If you play both softball types, I highly recommend that you learn can you use a fastpitch bat for slowpitch softball and vice versa.
Generally, slowpitch bats can last two to three years before they break.
Softball Bat Lifespan Estimates By Material
Material is as big of a factor in the lifespan of a softball bat, if not even bigger than the softball type. There are three types of bat materials: Composite, Alloy, and Wood. Generally, only composite and alloy are used in softball, but wood has a purpose in some situations.
To learn more about the differences between composite, alloy, and wooden bats, I recommend that you read my resource.
Composite bats are considered the most durable material of all for softball. This is because of their construction. Composite bats are made by layering the material on top of each other, generating a more durable construction, among other things.
For this reason, composite bats don’t get dented. However, they do get cracked, so be on the lookout for those within your batting journey with the bat.
One difference that composite bat has when compared to other materials in terms of durability is the break-in period. When you buy a composite bat, it isn’t in its peak performance yet. You need to strike the ball with the bat 150 to 300 times before it is properly broken in.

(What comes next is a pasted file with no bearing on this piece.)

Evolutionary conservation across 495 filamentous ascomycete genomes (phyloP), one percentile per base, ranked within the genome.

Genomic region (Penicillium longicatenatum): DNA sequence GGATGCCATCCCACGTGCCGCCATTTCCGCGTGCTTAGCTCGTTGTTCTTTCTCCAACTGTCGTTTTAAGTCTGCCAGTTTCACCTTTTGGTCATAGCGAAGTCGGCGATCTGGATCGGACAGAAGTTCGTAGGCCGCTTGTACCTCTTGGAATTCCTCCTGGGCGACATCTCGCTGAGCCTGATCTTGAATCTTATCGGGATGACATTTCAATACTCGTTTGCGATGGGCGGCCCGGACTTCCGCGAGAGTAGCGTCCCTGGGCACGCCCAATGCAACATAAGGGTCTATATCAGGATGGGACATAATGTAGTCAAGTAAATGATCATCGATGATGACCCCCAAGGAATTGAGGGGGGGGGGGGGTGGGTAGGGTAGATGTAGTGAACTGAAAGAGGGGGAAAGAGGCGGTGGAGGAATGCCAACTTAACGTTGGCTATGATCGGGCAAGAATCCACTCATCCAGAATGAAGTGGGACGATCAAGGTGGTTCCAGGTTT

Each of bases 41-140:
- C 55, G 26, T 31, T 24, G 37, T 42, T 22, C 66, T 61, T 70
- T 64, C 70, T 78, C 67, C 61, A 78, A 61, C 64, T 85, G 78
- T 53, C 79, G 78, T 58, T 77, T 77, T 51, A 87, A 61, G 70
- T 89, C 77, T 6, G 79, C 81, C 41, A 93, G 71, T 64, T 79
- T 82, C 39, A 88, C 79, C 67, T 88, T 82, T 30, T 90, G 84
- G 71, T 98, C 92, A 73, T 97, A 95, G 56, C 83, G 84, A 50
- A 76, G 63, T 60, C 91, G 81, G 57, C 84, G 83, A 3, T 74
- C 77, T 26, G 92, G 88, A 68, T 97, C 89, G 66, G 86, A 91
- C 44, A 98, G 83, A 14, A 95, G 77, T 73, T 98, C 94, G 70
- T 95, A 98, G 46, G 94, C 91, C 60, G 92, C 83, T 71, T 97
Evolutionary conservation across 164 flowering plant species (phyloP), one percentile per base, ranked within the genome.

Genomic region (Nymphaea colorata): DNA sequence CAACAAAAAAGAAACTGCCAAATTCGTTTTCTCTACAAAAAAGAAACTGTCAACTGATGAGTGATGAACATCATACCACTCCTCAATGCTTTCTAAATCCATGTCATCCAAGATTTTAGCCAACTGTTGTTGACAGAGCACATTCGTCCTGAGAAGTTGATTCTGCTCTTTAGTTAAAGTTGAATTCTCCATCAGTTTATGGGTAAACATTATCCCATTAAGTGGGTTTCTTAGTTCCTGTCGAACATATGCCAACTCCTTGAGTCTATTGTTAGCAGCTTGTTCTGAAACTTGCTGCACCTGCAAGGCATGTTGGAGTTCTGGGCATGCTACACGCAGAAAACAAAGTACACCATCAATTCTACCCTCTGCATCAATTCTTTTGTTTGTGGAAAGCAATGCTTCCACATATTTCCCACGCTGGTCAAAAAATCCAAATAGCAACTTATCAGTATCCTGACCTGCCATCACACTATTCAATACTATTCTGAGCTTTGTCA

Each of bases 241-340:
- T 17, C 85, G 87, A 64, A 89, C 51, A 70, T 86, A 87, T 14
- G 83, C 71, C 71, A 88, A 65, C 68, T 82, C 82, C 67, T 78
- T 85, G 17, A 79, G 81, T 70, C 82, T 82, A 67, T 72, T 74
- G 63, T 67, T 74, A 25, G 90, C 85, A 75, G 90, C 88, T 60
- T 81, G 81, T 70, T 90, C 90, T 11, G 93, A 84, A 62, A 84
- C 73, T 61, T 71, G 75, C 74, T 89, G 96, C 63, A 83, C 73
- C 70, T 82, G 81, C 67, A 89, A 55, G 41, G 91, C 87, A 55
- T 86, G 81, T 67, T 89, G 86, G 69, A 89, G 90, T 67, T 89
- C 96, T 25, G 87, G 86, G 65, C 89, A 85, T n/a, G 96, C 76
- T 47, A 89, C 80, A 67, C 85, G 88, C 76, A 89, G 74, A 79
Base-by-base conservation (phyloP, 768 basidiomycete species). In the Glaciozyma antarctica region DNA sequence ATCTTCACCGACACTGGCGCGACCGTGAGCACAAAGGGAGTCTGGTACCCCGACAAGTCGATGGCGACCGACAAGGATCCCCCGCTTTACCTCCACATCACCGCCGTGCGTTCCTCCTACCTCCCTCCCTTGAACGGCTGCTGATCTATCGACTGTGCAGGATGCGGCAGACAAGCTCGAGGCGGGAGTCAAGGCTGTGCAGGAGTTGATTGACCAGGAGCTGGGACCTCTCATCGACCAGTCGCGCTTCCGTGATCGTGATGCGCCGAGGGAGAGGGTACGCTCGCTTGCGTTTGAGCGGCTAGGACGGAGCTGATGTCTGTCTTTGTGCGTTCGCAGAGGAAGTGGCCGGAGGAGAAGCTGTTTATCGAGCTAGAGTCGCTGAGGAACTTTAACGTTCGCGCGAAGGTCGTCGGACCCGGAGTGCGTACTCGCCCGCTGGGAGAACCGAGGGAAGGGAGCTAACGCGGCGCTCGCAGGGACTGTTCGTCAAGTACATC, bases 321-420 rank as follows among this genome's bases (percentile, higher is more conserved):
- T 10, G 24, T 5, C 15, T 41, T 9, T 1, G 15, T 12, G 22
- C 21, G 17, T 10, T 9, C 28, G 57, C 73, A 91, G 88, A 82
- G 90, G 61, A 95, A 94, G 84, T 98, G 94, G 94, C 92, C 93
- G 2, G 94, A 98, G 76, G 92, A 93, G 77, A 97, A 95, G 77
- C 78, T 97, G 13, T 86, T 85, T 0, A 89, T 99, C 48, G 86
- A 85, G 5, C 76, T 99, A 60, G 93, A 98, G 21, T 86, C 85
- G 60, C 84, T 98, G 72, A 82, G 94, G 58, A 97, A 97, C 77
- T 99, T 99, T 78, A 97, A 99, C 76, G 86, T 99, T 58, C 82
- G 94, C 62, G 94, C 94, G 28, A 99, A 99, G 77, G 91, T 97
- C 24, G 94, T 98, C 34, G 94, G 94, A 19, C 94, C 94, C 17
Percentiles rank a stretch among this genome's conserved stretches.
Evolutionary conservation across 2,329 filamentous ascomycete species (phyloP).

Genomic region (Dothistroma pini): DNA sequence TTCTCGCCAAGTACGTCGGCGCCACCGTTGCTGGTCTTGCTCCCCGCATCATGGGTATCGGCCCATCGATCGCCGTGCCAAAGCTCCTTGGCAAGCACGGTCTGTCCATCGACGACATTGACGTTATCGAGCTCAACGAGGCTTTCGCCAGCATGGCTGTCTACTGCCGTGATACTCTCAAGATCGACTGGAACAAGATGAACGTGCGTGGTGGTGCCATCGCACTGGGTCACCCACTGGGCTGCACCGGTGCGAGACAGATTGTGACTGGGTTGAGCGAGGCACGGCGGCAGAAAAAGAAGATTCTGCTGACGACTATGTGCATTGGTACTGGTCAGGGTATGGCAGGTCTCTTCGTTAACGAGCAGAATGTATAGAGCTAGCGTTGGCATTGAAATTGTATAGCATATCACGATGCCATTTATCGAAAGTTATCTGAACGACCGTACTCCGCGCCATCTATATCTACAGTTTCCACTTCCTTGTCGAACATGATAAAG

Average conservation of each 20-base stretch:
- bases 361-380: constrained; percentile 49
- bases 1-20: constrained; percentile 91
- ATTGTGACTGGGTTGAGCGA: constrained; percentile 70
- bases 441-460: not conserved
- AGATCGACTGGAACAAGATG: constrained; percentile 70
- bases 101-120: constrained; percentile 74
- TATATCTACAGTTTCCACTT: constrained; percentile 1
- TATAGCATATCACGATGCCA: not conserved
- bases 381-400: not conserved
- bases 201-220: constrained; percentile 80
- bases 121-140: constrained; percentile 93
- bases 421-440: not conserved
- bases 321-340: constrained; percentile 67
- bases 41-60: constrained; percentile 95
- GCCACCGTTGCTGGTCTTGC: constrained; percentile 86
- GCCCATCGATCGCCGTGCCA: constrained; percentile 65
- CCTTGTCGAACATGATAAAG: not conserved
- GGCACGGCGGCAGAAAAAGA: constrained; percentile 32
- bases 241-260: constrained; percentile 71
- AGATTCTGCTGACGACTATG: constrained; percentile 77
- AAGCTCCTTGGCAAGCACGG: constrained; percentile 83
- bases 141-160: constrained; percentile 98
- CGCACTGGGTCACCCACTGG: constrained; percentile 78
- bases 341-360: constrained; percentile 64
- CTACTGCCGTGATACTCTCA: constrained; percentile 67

This will not only boost its performance like crazy, but it improve its durability and lifespan as well. In fact, composite bats will improve even beyond that. Some manufacturers say that up to 1000 swings, and after that, the performance will start to decrease.
2. Aluminum (Alloy)
Aluminum, also called alloy bats, aren’t as durable as composite or wooden bats, but they aren’t fragile either. As alloy bats are made from a single piece of metal and are otherwise hollow, they get dented. However, the material won’t crack though.
On the plus side, you won’t need to break in an aluminum bat, so after you purchase one, it’s good to go without delays!
Wooden bats are very durable as they are made from solid pieces of wood. This makes them immune to denting, at least in the same way alloy bats do. However, they will get cracks as composite bats.
An important thing to know about wood is that not all wooden bats are the same. In fact, there are many different types of wood used for wooden bats. The most popular ones are maple, ash, and birch.
- Maple – Bats made out of maple wood are the hardest and heaviest as it’s density is the highest out of the three kinds of wood. They are very stiff and offer little to non-flexibility.
- Birch– Birch bats are heavier than ash but lighter than maple bats as the density is between the two kinds of wood. They offer moderate flexibility and are quite fast to swing.
- Ash – Ash bats are the most lightweight choice of the tree woods as its density is the smallest. They offer flexibility and a better trampoline effect on the ball, giving it extra speed when hit.